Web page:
The Women Moving Forward (WMF) Pre-Release Conference is held annually in partnership with the Maryland Correctional Institute for Women (MCIW).   The conference is a one day event on Saturday, April 23.

The goal of the WMF annual conference is to provide approximately 150 women who are within 6 to 9 months of regroupweblease with resources and information necessary to successfully return to their communities.

The time-served for these women vary.  I think we can safely assume it has been some time since any of them have successfully managed to live on their own, going to work, paying rent, buying groceries,  and all the things that are part of our normal, daily lives.  Now, it is going to be much more of a challenge because they have criminal records and no relevant job history.  Many applications still ask if you have ever been arrested or convicted of a crime.  She must answer honestly, but checking that box usually means she will not be considered if there are other applicants without the check. Ex-felons are not eligible for public housing or unemployment. Typically a city will not hire an ex-felon even for garbage pick-up. Companies who are open to hiring ex-offenders do not want anyone, especially their customers, to know. Ex-felons are not eligible for health insurance subsidies through the Affordable Care Act. The list of obstacles goes on and on.

There are organizations participating in the conference whose mission it is to help the ex-offender navigate her re-entry to society and they offer workshops to give the inmates an idea of what will be required of them. The activities for conference day are designed to meet the specific needs of the soon-to-be-released inmate. Workshops include how to find housing, getting and keeping a job, finding health insurance, parenting, coping with trauma and substance abuse, anger management, dealing with post-release legal issues, avoiding gangs, money management and addressing mental health issues.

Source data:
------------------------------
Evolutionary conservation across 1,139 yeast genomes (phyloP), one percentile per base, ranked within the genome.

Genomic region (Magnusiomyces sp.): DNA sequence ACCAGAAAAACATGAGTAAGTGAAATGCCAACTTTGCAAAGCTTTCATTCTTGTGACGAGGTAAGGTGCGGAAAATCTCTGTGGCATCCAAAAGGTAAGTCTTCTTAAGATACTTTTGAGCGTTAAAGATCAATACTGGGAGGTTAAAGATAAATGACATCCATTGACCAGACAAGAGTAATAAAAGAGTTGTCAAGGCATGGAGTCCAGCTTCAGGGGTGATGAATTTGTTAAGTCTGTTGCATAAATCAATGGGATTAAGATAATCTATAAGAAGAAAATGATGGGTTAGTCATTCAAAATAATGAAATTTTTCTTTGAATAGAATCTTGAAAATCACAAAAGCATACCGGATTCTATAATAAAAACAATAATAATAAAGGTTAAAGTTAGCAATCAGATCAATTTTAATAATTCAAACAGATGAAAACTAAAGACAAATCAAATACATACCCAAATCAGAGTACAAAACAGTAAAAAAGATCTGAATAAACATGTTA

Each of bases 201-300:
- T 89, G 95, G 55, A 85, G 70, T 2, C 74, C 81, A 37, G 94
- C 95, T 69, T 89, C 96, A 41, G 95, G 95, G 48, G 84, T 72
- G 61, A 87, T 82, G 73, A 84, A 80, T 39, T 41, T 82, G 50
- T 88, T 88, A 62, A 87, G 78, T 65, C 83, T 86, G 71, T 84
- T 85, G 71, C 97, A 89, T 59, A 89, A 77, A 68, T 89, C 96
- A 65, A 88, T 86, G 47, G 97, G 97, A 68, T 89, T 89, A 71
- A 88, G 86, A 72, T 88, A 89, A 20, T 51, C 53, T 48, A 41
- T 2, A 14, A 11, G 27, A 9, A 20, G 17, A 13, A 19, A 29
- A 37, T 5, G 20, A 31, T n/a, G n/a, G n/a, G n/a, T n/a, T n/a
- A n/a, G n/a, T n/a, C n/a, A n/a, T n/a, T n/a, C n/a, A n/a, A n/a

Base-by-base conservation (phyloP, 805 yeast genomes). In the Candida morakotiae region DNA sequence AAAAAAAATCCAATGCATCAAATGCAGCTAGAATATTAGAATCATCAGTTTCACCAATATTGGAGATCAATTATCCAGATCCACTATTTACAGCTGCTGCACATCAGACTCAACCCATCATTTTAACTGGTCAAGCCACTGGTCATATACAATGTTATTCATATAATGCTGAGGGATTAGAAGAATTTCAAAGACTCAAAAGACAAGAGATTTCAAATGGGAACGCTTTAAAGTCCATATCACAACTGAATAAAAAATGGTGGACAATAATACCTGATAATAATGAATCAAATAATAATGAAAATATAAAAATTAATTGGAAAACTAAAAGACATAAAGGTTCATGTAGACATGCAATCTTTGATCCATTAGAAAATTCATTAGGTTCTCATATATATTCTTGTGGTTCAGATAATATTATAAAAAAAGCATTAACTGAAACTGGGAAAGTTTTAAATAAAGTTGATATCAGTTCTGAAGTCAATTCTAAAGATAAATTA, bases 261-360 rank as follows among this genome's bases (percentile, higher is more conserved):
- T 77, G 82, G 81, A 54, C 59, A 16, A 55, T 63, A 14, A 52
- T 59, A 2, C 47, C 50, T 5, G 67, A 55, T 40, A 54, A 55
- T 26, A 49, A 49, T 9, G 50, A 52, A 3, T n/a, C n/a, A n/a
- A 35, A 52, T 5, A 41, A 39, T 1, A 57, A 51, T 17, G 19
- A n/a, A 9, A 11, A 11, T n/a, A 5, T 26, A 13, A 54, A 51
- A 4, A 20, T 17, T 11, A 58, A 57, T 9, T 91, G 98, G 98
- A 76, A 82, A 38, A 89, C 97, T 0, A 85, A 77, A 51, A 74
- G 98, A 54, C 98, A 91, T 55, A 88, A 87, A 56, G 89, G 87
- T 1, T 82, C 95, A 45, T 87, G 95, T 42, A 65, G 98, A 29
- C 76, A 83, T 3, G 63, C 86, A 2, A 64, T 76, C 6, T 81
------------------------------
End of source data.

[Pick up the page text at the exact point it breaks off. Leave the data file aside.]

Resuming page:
One reason for high recidivism rates is probation violations so there is a workshop on successfully navigating parole & probation requirements.  Learning stress management is also an important factor to avoiding bad choices that could derail an ex-offender so yoga and meditation are offered.  The inmate is allowed to choose the workshops she feels will best serve her as she returns to her community.

It is one day. Each inmate will receive a thumb drive with resource internet sites and phone numbers as she is released and leaves the facility.  This one day could make a difference.

The WMF Pre-Release Conference is funded through contributions from companies and individuals.  A steering committee works months in advance to plan the event, taking in consideration MCIW rules and procedures.  The steering committee is made up of members of the National Association of Women Judges and employees of MCIW, including Warden Margaret Chippendale, and various organizations and individuals.  Future blog entries will introduce some of these members. 

Please support this effort by donating!  Go to